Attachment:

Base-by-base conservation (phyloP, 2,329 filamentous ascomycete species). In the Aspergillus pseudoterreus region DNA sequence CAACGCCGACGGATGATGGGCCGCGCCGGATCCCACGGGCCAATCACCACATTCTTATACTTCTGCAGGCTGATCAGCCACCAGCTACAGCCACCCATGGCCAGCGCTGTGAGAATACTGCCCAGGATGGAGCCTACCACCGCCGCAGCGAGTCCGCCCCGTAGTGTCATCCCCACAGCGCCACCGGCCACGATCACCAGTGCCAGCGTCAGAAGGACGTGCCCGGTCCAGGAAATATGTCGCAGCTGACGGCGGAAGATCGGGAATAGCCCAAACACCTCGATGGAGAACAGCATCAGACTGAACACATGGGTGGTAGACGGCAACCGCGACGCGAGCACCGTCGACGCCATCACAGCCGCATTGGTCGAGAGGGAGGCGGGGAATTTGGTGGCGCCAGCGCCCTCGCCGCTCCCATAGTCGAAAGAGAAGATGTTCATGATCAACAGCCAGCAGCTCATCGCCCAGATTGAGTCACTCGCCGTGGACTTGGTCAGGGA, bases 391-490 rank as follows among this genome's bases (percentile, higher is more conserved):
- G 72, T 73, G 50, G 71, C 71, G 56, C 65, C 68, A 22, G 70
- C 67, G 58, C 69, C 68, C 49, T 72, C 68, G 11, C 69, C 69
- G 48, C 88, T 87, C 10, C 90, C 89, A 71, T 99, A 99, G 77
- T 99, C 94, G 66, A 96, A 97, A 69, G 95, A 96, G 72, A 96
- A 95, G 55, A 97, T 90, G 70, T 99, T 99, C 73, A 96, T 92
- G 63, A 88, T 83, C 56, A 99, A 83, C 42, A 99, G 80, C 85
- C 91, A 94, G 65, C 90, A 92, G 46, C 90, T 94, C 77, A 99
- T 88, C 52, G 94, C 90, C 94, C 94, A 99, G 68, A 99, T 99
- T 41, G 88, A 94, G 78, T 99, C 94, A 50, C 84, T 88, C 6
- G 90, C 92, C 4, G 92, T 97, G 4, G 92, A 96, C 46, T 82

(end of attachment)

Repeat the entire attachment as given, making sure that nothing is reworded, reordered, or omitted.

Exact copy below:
Base-by-base conservation (phyloP, 2,329 filamentous ascomycete species). In the Aspergillus pseudoterreus region DNA sequence CAACGCCGACGGATGATGGGCCGCGCCGGATCCCACGGGCCAATCACCACATTCTTATACTTCTGCAGGCTGATCAGCCACCAGCTACAGCCACCCATGGCCAGCGCTGTGAGAATACTGCCCAGGATGGAGCCTACCACCGCCGCAGCGAGTCCGCCCCGTAGTGTCATCCCCACAGCGCCACCGGCCACGATCACCAGTGCCAGCGTCAGAAGGACGTGCCCGGTCCAGGAAATATGTCGCAGCTGACGGCGGAAGATCGGGAATAGCCCAAACACCTCGATGGAGAACAGCATCAGACTGAACACATGGGTGGTAGACGGCAACCGCGACGCGAGCACCGTCGACGCCATCACAGCCGCATTGGTCGAGAGGGAGGCGGGGAATTTGGTGGCGCCAGCGCCCTCGCCGCTCCCATAGTCGAAAGAGAAGATGTTCATGATCAACAGCCAGCAGCTCATCGCCCAGATTGAGTCACTCGCCGTGGACTTGGTCAGGGA, bases 391-490 rank as follows among this genome's bases (percentile, higher is more conserved):
- G 72, T 73, G 50, G 71, C 71, G 56, C 65, C 68, A 22, G 70
- C 67, G 58, C 69, C 68, C 49, T 72, C 68, G 11, C 69, C 69
- G 48, C 88, T 87, C 10, C 90, C 89, A 71, T 99, A 99, G 77
- T 99, C 94, G 66, A 96, A 97, A 69, G 95, A 96, G 72, A 96
- A 95, G 55, A 97, T 90, G 70, T 99, T 99, C 73, A 96, T 92
- G 63, A 88, T 83, C 56, A 99, A 83, C 42, A 99, G 80, C 85
- C 91, A 94, G 65, C 90, A 92, G 46, C 90, T 94, C 77, A 99
- T 88, C 52, G 94, C 90, C 94, C 94, A 99, G 68, A 99, T 99
- T 41, G 88, A 94, G 78, T 99, C 94, A 50, C 84, T 88, C 6
- G 90, C 92, C 4, G 92, T 97, G 4, G 92, A 96, C 46, T 82